Regional planners approved a project this week calling for more than 500 homes to be built near Agua Dulce despite appeals submitted by environmentalists voicing concerns over the destruction of holly-leaf cherry trees.
On Wednesday, members of the Los Angeles County Regional Planning Commission approved the Spring Canyon Project on Soledad Canyon Road, where more than 500 homes are slated to be built between Shadow Pines and Agua Dulce.
Written attempts by environmental groups to derail the project — and appealing regional planners’ prior decision allowing the housing project to proceed — were turned down.
Although the groups itemized several environmental concerns, worry over the future of the holly-leaf cherry tree was a point they each shared.
The groups still have time to appeal.
“The appeal of the hearing officer’s decision was denied,” said Mitch Glaser, spokesman for the Los Angeles County Department of Regional Planning.
“The project could be further appealed to the Board of Supervisors,” he said. “The last day to file an appeal is Jan. 22.”
The Spring Canyon housing project has been in the works for 15 years.
The planned housing development sits north of Highway 14 and Soledad Canyon Road, between Shadow Pines Boulevard and Agua Dulce Canyon Road.
The housing plan also calls for one Los Angeles County Fire Department station and one Los Angeles County Sheriff’s Department substation to be built, two parking lots and three open space lots, all on nearly 550 acres.
This past year, Spring Canyon developer Matt Villalobos has appeared before county planners, tweaking the project based on their concerns.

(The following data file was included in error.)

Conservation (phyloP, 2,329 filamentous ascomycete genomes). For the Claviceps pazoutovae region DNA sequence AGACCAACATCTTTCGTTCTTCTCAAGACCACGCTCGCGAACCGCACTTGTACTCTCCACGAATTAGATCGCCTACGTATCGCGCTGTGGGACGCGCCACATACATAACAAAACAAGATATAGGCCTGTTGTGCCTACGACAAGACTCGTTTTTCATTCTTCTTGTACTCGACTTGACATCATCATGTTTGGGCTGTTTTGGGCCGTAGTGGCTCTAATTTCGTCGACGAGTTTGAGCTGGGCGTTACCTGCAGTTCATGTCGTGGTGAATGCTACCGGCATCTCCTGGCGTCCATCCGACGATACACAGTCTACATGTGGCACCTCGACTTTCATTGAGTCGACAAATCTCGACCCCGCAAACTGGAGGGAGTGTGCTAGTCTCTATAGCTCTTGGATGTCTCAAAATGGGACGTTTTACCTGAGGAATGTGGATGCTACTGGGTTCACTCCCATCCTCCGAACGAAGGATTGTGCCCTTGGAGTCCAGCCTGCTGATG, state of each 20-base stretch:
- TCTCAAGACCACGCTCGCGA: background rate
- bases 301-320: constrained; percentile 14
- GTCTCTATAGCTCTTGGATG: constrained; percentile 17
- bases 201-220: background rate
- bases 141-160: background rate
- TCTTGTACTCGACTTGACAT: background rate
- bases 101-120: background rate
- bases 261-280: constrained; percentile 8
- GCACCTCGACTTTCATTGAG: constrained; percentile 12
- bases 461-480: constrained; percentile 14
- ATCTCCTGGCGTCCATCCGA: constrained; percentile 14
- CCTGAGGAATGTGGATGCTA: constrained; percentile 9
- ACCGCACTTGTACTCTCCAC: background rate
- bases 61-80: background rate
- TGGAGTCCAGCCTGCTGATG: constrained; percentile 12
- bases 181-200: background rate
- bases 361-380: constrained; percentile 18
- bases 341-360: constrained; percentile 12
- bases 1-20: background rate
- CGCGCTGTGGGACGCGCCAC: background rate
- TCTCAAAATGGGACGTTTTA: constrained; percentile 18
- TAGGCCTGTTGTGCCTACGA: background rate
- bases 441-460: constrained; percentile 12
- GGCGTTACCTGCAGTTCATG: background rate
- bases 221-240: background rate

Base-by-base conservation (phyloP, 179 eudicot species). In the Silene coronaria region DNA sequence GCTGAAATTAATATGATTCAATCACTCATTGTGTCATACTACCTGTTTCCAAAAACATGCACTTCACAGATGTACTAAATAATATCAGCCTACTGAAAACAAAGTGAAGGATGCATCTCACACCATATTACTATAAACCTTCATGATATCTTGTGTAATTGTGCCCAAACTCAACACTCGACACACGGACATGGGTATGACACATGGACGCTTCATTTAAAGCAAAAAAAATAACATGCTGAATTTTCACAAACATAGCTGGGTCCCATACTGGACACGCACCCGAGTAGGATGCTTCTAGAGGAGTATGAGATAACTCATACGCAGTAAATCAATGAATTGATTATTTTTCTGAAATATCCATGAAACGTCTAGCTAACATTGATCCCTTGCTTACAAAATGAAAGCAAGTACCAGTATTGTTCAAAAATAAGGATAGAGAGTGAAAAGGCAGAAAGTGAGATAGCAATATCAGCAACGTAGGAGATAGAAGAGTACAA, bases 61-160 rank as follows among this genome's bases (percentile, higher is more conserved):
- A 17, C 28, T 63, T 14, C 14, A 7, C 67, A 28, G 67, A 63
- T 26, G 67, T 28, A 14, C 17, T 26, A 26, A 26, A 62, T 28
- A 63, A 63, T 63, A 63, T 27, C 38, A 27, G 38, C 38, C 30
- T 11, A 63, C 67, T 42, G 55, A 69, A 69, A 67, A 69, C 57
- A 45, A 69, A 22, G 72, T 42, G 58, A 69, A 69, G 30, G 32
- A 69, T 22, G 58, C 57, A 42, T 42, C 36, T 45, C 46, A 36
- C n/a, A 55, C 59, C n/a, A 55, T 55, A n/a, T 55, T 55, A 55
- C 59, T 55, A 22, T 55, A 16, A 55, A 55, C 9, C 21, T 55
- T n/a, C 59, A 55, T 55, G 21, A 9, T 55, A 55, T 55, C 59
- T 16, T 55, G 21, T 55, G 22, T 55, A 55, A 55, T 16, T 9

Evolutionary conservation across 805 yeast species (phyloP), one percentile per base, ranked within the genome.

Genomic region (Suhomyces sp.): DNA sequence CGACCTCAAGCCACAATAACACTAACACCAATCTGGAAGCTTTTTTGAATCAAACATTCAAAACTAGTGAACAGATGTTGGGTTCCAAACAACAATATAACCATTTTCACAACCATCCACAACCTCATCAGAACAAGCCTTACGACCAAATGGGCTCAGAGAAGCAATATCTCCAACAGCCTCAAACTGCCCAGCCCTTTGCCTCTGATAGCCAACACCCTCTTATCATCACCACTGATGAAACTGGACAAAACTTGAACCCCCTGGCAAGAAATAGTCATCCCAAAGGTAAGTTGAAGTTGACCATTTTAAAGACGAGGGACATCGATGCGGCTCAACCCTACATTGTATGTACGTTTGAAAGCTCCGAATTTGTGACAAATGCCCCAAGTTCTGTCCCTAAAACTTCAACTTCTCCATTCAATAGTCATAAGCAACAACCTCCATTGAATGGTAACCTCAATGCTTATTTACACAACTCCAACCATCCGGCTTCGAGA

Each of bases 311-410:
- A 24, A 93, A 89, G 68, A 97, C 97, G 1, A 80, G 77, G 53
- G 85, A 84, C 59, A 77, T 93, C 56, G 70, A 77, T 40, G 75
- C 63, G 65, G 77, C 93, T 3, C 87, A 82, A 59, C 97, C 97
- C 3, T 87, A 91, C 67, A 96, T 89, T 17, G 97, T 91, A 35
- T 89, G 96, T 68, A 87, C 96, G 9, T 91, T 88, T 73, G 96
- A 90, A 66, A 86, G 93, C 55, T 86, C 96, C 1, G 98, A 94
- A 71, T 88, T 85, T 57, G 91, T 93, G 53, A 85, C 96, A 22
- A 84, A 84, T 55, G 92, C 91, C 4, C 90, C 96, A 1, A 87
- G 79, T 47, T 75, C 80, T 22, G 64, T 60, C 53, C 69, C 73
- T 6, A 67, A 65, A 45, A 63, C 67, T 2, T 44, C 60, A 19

In September, developers answered last-minute questions about the project posed by members of the county Regional Planning Department’s Subdivision Committee.
In July, Villalobos addressed a number of last-minute concerns expressed by members of the Subdivision Committee about roadways and street lights, but also about environmental concerns such as assurances landscaping would include locally indigenous, native and drought-tolerant plants.
In relation to concerns about the holly-leaf cherry tree, commissioners approved the Spring Canyon project on assurances from Villalobos that one cherry tree would be planted for each one removed.
Two environmental groups — the Mountains Recreation & Conservation Authority and the Santa Clarita Organization for Planning and the Environment, or SCOPE — wanted more done for the holly leaf cherry trees, and filed written appeals with the commission.
“We’ve met with SCOPE and we’ve told them we are more than happy to work on issues such as solar and drought-tolerant plants and we’re happy to work with them,” Villalobos said.
It was after one such discussion about the holly-leaf cherry trees that Villalobos offered to plant five trees for each one lost.
The Mountains Recreation & Conservation Authority, however, submitted a letter to regional planners asking that the replacement ratio for the holly-leaf cherry trees be bumped up to 20:1, requiring 20 trees planted for each one destroyed.
Conservancy officials supplied the commission with five reasons they say support the 20-1 ratio request:
- There are no native cherry trees in the designated replacement area.
- Attempts to transplant cherry trees in Tapie Canyon failed.
- The tree removal area was, in the view of one biologist, “the best cherry woodland in the county.
- The conservancy’s track record of planting cherry trees in the local watershed has a 40 percent success rate, with high maintenance.
- Cherry trees in containers fail after two years of being planted.
- Global warming continues to reduce trees’ habitat in the immediate watershed.